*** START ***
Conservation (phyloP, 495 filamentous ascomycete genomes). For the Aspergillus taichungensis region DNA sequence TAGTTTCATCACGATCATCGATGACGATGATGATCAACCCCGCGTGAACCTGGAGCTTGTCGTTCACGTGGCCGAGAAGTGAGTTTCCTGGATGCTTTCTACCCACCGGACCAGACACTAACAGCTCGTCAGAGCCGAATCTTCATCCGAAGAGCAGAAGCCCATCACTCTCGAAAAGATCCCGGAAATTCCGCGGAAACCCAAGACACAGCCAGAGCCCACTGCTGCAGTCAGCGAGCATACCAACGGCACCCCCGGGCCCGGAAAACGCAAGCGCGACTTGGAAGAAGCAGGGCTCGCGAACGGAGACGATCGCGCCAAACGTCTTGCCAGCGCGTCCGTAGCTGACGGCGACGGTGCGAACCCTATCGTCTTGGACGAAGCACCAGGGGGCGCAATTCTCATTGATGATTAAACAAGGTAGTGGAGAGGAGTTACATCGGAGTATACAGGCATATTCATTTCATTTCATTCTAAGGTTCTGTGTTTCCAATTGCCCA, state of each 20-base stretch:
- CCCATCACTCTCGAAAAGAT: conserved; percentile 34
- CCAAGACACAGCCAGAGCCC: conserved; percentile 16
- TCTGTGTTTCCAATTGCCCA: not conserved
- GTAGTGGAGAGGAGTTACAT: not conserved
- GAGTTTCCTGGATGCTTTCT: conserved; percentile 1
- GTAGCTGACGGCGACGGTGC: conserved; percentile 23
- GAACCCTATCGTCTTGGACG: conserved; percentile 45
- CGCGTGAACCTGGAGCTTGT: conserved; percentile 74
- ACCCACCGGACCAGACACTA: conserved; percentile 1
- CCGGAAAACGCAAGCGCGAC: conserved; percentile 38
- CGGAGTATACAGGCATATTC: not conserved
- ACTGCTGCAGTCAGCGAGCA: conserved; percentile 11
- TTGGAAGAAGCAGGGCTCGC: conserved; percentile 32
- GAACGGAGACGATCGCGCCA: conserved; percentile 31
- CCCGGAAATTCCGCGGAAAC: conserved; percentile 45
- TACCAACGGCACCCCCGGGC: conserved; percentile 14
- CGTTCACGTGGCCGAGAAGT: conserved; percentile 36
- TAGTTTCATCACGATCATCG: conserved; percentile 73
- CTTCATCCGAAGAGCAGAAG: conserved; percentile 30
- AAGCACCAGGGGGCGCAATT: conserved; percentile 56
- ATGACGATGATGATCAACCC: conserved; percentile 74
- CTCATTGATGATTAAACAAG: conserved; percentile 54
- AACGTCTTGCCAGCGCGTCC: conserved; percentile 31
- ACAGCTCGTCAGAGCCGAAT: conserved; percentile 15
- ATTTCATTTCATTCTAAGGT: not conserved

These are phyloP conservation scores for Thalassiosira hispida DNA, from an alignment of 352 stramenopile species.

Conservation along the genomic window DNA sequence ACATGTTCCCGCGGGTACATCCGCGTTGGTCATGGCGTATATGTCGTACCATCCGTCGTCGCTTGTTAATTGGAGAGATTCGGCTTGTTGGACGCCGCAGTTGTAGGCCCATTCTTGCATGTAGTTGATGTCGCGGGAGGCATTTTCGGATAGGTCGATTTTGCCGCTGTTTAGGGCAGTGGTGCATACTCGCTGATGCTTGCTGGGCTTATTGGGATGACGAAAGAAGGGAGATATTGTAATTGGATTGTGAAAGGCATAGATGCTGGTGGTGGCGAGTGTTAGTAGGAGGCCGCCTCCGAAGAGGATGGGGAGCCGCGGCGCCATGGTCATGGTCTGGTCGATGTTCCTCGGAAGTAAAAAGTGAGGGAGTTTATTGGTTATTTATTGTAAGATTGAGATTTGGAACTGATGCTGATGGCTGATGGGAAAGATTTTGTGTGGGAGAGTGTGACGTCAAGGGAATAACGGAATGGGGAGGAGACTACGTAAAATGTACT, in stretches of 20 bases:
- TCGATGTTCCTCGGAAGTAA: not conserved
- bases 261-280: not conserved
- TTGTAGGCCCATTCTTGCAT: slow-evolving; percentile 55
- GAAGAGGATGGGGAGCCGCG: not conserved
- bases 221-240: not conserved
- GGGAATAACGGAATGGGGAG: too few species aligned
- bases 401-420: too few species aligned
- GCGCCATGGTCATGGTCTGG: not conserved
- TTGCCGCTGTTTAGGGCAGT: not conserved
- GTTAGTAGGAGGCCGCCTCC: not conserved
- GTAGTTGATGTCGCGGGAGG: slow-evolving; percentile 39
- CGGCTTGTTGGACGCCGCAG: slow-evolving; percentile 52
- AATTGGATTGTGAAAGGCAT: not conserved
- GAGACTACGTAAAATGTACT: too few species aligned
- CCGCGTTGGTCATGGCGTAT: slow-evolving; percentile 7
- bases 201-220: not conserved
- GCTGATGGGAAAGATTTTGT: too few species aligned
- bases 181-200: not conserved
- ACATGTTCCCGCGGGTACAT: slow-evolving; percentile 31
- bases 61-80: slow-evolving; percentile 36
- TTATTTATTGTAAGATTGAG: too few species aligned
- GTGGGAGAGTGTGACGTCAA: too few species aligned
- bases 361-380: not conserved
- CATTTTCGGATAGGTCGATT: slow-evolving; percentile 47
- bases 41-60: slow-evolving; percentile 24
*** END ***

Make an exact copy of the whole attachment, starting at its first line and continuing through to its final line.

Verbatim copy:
Conservation (phyloP, 495 filamentous ascomycete genomes). For the Aspergillus taichungensis region DNA sequence TAGTTTCATCACGATCATCGATGACGATGATGATCAACCCCGCGTGAACCTGGAGCTTGTCGTTCACGTGGCCGAGAAGTGAGTTTCCTGGATGCTTTCTACCCACCGGACCAGACACTAACAGCTCGTCAGAGCCGAATCTTCATCCGAAGAGCAGAAGCCCATCACTCTCGAAAAGATCCCGGAAATTCCGCGGAAACCCAAGACACAGCCAGAGCCCACTGCTGCAGTCAGCGAGCATACCAACGGCACCCCCGGGCCCGGAAAACGCAAGCGCGACTTGGAAGAAGCAGGGCTCGCGAACGGAGACGATCGCGCCAAACGTCTTGCCAGCGCGTCCGTAGCTGACGGCGACGGTGCGAACCCTATCGTCTTGGACGAAGCACCAGGGGGCGCAATTCTCATTGATGATTAAACAAGGTAGTGGAGAGGAGTTACATCGGAGTATACAGGCATATTCATTTCATTTCATTCTAAGGTTCTGTGTTTCCAATTGCCCA, state of each 20-base stretch:
- CCCATCACTCTCGAAAAGAT: conserved; percentile 34
- CCAAGACACAGCCAGAGCCC: conserved; percentile 16
- TCTGTGTTTCCAATTGCCCA: not conserved
- GTAGTGGAGAGGAGTTACAT: not conserved
- GAGTTTCCTGGATGCTTTCT: conserved; percentile 1
- GTAGCTGACGGCGACGGTGC: conserved; percentile 23
- GAACCCTATCGTCTTGGACG: conserved; percentile 45
- CGCGTGAACCTGGAGCTTGT: conserved; percentile 74
- ACCCACCGGACCAGACACTA: conserved; percentile 1
- CCGGAAAACGCAAGCGCGAC: conserved; percentile 38
- CGGAGTATACAGGCATATTC: not conserved
- ACTGCTGCAGTCAGCGAGCA: conserved; percentile 11
- TTGGAAGAAGCAGGGCTCGC: conserved; percentile 32
- GAACGGAGACGATCGCGCCA: conserved; percentile 31
- CCCGGAAATTCCGCGGAAAC: conserved; percentile 45
- TACCAACGGCACCCCCGGGC: conserved; percentile 14
- CGTTCACGTGGCCGAGAAGT: conserved; percentile 36
- TAGTTTCATCACGATCATCG: conserved; percentile 73
- CTTCATCCGAAGAGCAGAAG: conserved; percentile 30
- AAGCACCAGGGGGCGCAATT: conserved; percentile 56
- ATGACGATGATGATCAACCC: conserved; percentile 74
- CTCATTGATGATTAAACAAG: conserved; percentile 54
- AACGTCTTGCCAGCGCGTCC: conserved; percentile 31
- ACAGCTCGTCAGAGCCGAAT: conserved; percentile 15
- ATTTCATTTCATTCTAAGGT: not conserved

These are phyloP conservation scores for Thalassiosira hispida DNA, from an alignment of 352 stramenopile species.

Conservation along the genomic window DNA sequence ACATGTTCCCGCGGGTACATCCGCGTTGGTCATGGCGTATATGTCGTACCATCCGTCGTCGCTTGTTAATTGGAGAGATTCGGCTTGTTGGACGCCGCAGTTGTAGGCCCATTCTTGCATGTAGTTGATGTCGCGGGAGGCATTTTCGGATAGGTCGATTTTGCCGCTGTTTAGGGCAGTGGTGCATACTCGCTGATGCTTGCTGGGCTTATTGGGATGACGAAAGAAGGGAGATATTGTAATTGGATTGTGAAAGGCATAGATGCTGGTGGTGGCGAGTGTTAGTAGGAGGCCGCCTCCGAAGAGGATGGGGAGCCGCGGCGCCATGGTCATGGTCTGGTCGATGTTCCTCGGAAGTAAAAAGTGAGGGAGTTTATTGGTTATTTATTGTAAGATTGAGATTTGGAACTGATGCTGATGGCTGATGGGAAAGATTTTGTGTGGGAGAGTGTGACGTCAAGGGAATAACGGAATGGGGAGGAGACTACGTAAAATGTACT, in stretches of 20 bases:
- TCGATGTTCCTCGGAAGTAA: not conserved
- bases 261-280: not conserved
- TTGTAGGCCCATTCTTGCAT: slow-evolving; percentile 55
- GAAGAGGATGGGGAGCCGCG: not conserved
- bases 221-240: not conserved
- GGGAATAACGGAATGGGGAG: too few species aligned
- bases 401-420: too few species aligned
- GCGCCATGGTCATGGTCTGG: not conserved
- TTGCCGCTGTTTAGGGCAGT: not conserved
- GTTAGTAGGAGGCCGCCTCC: not conserved
- GTAGTTGATGTCGCGGGAGG: slow-evolving; percentile 39
- CGGCTTGTTGGACGCCGCAG: slow-evolving; percentile 52
- AATTGGATTGTGAAAGGCAT: not conserved
- GAGACTACGTAAAATGTACT: too few species aligned
- CCGCGTTGGTCATGGCGTAT: slow-evolving; percentile 7
- bases 201-220: not conserved
- GCTGATGGGAAAGATTTTGT: too few species aligned
- bases 181-200: not conserved
- ACATGTTCCCGCGGGTACAT: slow-evolving; percentile 31
- bases 61-80: slow-evolving; percentile 36
- TTATTTATTGTAAGATTGAG: too few species aligned
- GTGGGAGAGTGTGACGTCAA: too few species aligned
- bases 361-380: not conserved
- CATTTTCGGATAGGTCGATT: slow-evolving; percentile 47
- bases 41-60: slow-evolving; percentile 24